Tom 38
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Re: Society Seems To Be Fragmeting or Declining in Standards

On other conduct, it appears fine for Khan the Mayor of London to lead calls for a derogatory blimp of Trump to be used

Khan did nothing of the sort, the protesters applied for permission to fly the blimp over Parliament Square, as have hundreds of other people this year. Their application was in order, the safety certificates were correct, and Khan quite rightly said that his role is not to decide whether it is a tasteful protest, just whether it is a legal one.

Of course that means Khan is fair game to be shown being fucked in the ass by an inflatable pig, that's not at all religious hate speech....

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Clean up this hot sticky facial-recog mess for us, Microsoft begs politicos

Tom 38
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Does anyone believe that Congress can define anything that is actually bipartisan?

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ZTE sends 400 million hostages, gets back in business stateside

Tom 38
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Re: Hmmmm

Please feel free to pick apart my rational and include what he's done for Russia

He has alienated the rest of the world against America, reducing its soft and hard power. A weak America means a stronger Russia.

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Python creator Guido van Rossum sys.exit()s as language overlord

Tom 38
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Ahem

result = (f(x) for x in input)

result = [x for x in result if x]

No point in having that extra list around wasting memory!

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Tom 38
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Re: Reinventing a more limited wheel

[(x, y, x/y) for x, y in ((x, f(x)) for x in input_data) if y > 0]

The new syntax is using less characters. This appeals to many programmers but I thought Python was not such a language.

At $JOB, that would immediately fail code review. Nested list comprehensions are hard to comprehend, particularly compared to assignment expressions, and disguise their purpose. Lets run through how many PEP-20 violations that is - its ugly, its complex, its nested, its dense and it has poor readability.

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Tom 38
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Re: Reinventing a more limited wheel

I would be fascinated to hear how you would do the following in one line of idiomatic C using commas.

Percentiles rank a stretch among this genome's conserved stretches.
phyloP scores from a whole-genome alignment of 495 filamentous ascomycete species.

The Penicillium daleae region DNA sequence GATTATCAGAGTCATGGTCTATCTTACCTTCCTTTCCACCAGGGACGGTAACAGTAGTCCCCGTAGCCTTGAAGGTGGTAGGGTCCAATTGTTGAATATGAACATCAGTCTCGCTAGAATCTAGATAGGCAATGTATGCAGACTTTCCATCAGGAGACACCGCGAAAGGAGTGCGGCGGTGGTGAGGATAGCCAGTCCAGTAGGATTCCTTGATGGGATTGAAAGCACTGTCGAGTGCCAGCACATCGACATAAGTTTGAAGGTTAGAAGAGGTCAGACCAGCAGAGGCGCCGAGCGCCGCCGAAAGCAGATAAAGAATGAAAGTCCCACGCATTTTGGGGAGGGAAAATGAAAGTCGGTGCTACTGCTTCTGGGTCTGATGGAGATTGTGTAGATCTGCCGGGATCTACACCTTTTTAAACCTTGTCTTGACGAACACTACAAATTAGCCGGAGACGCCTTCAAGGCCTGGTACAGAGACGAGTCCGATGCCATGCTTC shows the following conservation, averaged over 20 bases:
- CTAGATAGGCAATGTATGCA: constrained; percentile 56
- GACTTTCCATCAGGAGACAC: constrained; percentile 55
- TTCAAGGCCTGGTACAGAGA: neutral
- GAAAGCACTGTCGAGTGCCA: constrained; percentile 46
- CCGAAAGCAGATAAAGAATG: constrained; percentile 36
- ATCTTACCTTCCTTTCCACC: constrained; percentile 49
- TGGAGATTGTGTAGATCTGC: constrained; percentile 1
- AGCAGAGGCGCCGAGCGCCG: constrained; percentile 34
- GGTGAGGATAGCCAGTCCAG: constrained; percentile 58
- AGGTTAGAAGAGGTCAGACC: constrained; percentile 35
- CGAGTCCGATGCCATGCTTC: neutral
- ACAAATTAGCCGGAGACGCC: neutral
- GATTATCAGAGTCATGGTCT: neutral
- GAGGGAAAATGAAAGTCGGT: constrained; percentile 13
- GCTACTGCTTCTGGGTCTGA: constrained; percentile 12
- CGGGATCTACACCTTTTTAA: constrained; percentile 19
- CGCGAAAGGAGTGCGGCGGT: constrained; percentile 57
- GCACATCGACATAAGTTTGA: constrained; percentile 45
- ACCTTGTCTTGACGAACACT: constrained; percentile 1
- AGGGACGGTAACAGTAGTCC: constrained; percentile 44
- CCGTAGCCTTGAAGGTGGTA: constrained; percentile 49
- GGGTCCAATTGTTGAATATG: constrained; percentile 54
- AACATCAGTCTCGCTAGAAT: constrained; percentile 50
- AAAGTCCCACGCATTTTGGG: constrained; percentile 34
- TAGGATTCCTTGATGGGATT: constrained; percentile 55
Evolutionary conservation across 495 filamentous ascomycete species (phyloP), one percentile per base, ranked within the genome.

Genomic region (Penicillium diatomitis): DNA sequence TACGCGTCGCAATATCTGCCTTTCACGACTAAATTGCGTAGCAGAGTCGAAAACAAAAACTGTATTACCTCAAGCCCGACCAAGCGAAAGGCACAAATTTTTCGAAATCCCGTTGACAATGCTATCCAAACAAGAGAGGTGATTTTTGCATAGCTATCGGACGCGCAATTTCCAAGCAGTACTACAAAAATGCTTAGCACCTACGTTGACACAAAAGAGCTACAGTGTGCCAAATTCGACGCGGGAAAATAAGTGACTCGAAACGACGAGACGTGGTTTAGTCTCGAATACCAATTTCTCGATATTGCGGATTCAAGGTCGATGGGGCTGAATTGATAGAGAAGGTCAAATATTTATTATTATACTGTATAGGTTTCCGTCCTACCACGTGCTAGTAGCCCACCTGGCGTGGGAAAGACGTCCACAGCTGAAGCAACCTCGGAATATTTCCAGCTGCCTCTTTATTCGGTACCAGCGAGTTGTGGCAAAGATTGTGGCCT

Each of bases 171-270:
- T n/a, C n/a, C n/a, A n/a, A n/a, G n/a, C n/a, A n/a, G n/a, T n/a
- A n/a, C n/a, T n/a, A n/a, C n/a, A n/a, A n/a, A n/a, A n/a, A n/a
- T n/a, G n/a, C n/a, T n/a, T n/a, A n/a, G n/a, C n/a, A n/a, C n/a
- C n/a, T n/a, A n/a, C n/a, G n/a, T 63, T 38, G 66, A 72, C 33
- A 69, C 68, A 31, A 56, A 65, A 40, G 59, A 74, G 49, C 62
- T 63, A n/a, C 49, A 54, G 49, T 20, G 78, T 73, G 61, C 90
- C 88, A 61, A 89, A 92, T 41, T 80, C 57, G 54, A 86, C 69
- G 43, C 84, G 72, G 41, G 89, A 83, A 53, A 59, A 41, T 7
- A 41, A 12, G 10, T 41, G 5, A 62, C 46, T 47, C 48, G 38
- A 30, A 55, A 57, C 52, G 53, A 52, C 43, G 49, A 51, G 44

Well newlines are optional, and there is no limit on the number of statements per line, so pretty easy.

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Crime epidemic or never had it so good? Drilling into statistics is murder

Tom 38
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Re: The law is wrong

We could easily allow being at home as a defence to the charge. If someones breaking into your home and you grab a knife,

Even in your home and against a burglar, the circumstances in which you arm yourself can matter. For self defence to be a valid defence, you have to be in fear and not seeking retribution. A while ago, a man broke in to a house, tied up all the family members and started torturing them to "tell them where the gold and the safe was" - there was no gold. Eventually the dad got free, and the thief ran off, however the dad then armed himself (with a bat I think), chased after the thief and beat him senseless.

Because he wasn't in fear of his life, and at that point wasn't acting in self defence, he got a fairly stiff GBH sentence.

Can't find the story now, pretty sure it was in Birmingham...

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Smyte users not smitten with Twitter: APIs killed minutes after biz gobble

Tom 38
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They then "made the difficult decision to wind things down right away” which included giving zero shits about the people with whom there were preexisting contracts and obligations

I think you've misunderstood why the decision is difficult. If they cut off their clients in breach of contract, they will be liable for a certain amount of compensation. If they don't cut off the clients and collect the data, they'll be liable for a much larger amount of fines.

The decision is difficult because they both cost money.

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Yubico snatched my login token vulnerability to claim a $5k Google bug bounty, says bloke

Tom 38
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Re: Donate

The pressure to, "be a man," comes from society, which is primarily male driven. Each man has the ability to define themselves on their own terms, rather than try to live up to what society tells them to be (other men, usually, through workplace banter, etc.)

This "mens problems are mens fault, and so are everything else" attitude is not helping your argument, and then followed by this hideously sexist paragraph:

I'm a full supporter of men being part of the family, playing a proper part in their children's upbringing... I smile to myself whenever I see a man pushing a trolley around the supermarket, exchanging funny faces with their kids in the trolley...